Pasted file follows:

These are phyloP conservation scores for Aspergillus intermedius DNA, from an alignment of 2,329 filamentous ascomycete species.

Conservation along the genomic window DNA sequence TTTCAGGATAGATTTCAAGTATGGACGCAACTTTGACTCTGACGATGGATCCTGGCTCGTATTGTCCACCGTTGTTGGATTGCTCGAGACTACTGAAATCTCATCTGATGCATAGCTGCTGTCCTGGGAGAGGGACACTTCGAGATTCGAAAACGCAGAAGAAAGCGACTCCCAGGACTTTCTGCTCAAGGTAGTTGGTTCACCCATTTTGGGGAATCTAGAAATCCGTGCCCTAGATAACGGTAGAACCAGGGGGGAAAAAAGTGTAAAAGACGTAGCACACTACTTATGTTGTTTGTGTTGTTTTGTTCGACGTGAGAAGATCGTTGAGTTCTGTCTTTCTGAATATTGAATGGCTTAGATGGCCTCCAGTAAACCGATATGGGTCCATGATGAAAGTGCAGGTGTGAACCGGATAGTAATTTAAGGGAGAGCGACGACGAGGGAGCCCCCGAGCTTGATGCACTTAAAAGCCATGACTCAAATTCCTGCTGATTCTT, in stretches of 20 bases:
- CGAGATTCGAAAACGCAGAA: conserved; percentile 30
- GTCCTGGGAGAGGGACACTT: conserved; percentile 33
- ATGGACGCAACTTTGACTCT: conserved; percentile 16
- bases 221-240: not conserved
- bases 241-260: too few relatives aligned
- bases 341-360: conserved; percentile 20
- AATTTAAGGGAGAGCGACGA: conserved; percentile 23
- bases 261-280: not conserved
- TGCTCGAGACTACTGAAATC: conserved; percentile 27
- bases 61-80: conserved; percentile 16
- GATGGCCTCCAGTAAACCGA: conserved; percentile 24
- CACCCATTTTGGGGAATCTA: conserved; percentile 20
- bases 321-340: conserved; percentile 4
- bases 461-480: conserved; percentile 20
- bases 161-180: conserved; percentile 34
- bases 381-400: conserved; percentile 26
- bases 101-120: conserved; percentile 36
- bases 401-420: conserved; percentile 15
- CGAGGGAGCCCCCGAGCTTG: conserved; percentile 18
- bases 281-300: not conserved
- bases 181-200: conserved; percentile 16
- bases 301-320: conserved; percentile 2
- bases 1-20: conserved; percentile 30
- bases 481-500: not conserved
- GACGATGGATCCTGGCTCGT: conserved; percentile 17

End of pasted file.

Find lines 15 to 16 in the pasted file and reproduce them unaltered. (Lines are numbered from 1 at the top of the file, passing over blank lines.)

- bases 321-340: conserved; percentile 4
- bases 461-480: conserved; percentile 20